The platform you choose will also depend on whether you’re a location-based business or if you’re into e-commerce. Importantly, choose just one or two social media platforms, to begin with. Don’t spread yourself too thin.

Before you set up social media accounts for your small business, here’s something to remember. You’ll have to go where your audience is, irrespective of your familiarity with the platform.

If you’re selling a fashion brand or interior design services, you’ll necessarily have to learn how to use Instagram. Whether you’re good at taking photos or videos is irrelevant because that’s where your audience is and if you don’t go there, your competitors will.

Also, remember that efficiency comes with usage.

3. Create social media content

After you decide which platform to focus on, it’s time to start creating content. There are three things to remember as you start generating content for your small business social media accounts.

  1. You can do it: You don’t need to be a writer or designer. Start small and write about what your business plans to solve. Share photos and videos. Don’t worry if it looks amateurish. In fact, that will make it look credible. Don’t have images? Try Unsplash.

  2. Be consistent: Consistency beats intensity. Social media platforms reward users who post regularly. Once you start with a social media calendar, it’s easy to know what to post next. You will grow your audience as you become diligent about posting.

  3. Mix it up: Write a blog post, make videos, share images of your products or even multi-images, office, or colleagues, show behind-the-scenes snippets, conduct polls, and even talk about your failures. You can also repurpose your content. Turning your blogs into social media content will give you more to post.

4. Batch and use schedulers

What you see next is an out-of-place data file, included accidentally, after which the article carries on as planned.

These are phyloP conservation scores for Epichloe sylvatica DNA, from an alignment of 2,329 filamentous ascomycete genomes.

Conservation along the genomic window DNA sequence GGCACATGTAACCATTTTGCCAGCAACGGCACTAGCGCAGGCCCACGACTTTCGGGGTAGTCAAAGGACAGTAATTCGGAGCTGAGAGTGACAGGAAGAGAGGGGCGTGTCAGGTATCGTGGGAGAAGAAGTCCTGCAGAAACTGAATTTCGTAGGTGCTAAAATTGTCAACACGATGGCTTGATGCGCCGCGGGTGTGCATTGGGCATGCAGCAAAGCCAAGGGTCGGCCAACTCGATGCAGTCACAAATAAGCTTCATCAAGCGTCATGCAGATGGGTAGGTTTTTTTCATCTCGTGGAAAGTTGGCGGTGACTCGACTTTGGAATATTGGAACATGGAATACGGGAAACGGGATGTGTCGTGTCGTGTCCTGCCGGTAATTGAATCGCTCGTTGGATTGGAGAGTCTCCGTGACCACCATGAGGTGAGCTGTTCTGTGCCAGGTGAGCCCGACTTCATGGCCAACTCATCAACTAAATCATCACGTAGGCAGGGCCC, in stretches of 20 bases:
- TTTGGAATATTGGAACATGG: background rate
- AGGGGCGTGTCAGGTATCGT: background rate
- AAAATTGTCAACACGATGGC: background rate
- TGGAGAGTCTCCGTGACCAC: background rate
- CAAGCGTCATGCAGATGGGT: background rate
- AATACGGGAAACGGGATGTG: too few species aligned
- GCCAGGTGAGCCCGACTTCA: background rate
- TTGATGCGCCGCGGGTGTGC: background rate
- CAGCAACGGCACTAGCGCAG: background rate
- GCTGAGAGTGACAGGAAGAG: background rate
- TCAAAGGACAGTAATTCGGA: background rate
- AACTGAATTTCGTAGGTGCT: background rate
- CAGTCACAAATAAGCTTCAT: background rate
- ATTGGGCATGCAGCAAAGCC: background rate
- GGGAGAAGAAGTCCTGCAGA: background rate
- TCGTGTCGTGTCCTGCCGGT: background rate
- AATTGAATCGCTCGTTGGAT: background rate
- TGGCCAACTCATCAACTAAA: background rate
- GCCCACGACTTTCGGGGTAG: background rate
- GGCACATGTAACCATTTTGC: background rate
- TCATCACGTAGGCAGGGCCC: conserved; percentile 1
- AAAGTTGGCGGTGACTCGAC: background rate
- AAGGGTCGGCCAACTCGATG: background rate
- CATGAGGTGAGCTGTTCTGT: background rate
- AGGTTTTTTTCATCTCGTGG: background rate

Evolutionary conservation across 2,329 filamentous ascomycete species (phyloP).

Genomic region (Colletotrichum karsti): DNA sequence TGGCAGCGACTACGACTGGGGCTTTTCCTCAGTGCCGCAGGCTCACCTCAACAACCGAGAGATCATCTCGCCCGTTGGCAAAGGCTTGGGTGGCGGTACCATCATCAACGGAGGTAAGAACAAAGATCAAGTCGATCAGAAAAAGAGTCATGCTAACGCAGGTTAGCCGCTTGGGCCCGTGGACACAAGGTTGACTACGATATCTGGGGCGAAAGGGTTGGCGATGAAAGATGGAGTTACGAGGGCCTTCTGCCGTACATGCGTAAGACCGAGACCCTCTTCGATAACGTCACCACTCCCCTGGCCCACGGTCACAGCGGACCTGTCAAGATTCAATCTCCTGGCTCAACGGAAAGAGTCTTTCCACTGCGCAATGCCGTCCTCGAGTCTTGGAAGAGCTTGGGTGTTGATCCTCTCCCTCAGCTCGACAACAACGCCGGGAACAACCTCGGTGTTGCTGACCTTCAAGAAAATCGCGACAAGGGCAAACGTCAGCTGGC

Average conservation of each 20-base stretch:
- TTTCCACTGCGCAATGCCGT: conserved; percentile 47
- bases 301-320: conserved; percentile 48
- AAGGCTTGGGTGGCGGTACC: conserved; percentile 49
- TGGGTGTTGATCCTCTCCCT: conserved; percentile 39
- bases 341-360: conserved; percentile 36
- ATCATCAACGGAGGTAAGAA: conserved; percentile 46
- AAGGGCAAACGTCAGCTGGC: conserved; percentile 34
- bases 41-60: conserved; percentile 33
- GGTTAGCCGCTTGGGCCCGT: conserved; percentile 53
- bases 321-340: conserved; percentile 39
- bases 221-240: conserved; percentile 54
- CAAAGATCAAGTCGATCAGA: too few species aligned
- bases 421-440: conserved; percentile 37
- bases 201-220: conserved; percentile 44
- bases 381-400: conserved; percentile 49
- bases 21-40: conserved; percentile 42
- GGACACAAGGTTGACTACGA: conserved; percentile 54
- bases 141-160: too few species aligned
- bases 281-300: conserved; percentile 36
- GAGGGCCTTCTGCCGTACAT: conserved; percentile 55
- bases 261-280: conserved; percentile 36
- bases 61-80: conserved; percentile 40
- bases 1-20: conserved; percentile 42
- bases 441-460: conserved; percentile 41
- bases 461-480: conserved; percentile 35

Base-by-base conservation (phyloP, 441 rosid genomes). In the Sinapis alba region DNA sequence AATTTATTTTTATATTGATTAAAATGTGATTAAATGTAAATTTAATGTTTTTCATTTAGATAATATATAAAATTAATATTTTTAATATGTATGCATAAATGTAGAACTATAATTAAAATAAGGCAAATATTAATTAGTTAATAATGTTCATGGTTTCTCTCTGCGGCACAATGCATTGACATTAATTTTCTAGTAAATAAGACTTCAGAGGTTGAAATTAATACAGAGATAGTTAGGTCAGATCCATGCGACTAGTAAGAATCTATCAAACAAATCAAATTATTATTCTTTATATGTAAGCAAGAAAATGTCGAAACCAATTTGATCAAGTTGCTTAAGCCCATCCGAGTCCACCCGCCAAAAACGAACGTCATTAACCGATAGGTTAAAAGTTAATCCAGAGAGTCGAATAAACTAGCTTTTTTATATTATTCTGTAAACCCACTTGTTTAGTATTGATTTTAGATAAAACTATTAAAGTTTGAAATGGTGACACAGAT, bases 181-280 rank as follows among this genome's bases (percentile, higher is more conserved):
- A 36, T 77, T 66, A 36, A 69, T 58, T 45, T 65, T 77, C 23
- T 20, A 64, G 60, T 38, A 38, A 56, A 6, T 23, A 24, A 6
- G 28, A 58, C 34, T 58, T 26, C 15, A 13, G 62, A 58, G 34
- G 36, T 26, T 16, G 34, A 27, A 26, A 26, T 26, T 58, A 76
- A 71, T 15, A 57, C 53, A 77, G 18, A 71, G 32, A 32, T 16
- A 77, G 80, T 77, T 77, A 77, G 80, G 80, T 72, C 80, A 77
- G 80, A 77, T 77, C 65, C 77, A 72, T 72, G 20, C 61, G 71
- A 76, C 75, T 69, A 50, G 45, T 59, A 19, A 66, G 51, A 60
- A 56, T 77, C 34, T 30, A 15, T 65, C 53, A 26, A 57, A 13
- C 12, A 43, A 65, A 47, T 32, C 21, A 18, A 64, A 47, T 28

Use a social media management app to batch and schedule

You should create content for several weeks in one batch and then use a social media management app like Hookle. You can plan, publish, and schedule posts to multiple social media channels with just one app. It will save you time and free you from the need to hire a specialized team.

Additionally, you can save even more time by setting your posts to be repeated automatically using the recurring posts feature provided by Hookle as well.

5. Have a purpose

Consumers expect brands to be aware of the larger socioeconomic challenges and align with them. Even the smallest of businesses can and should share their support for progressive and inclusive programs. Social media shouldn’t be merely about marketing. It should be a conversation about the world we live in and the events and issues that affect us all.

In short

You don’t need hundreds of thousands of dollars to spend on marketing. Social media offers one of the most functional and cost-effective ways for entrepreneurs to build brands and engage with audiences. With a bit of practice and commitment, small business owners can make social media pages their customer acquisition channels.


Need a hand with boosting your social media presence as a small business owner? Take a look of Hookle - your personal social media assistant app or book a demo with us today, and our team will be happy to help you!


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Download Hookle Google Play

Social media marketing in your pocket.

For small businesses. Download Hookle and get started for free.

Social media marketing in your pocket.

Download Hookle and get started for free.

Download Hookle Google Play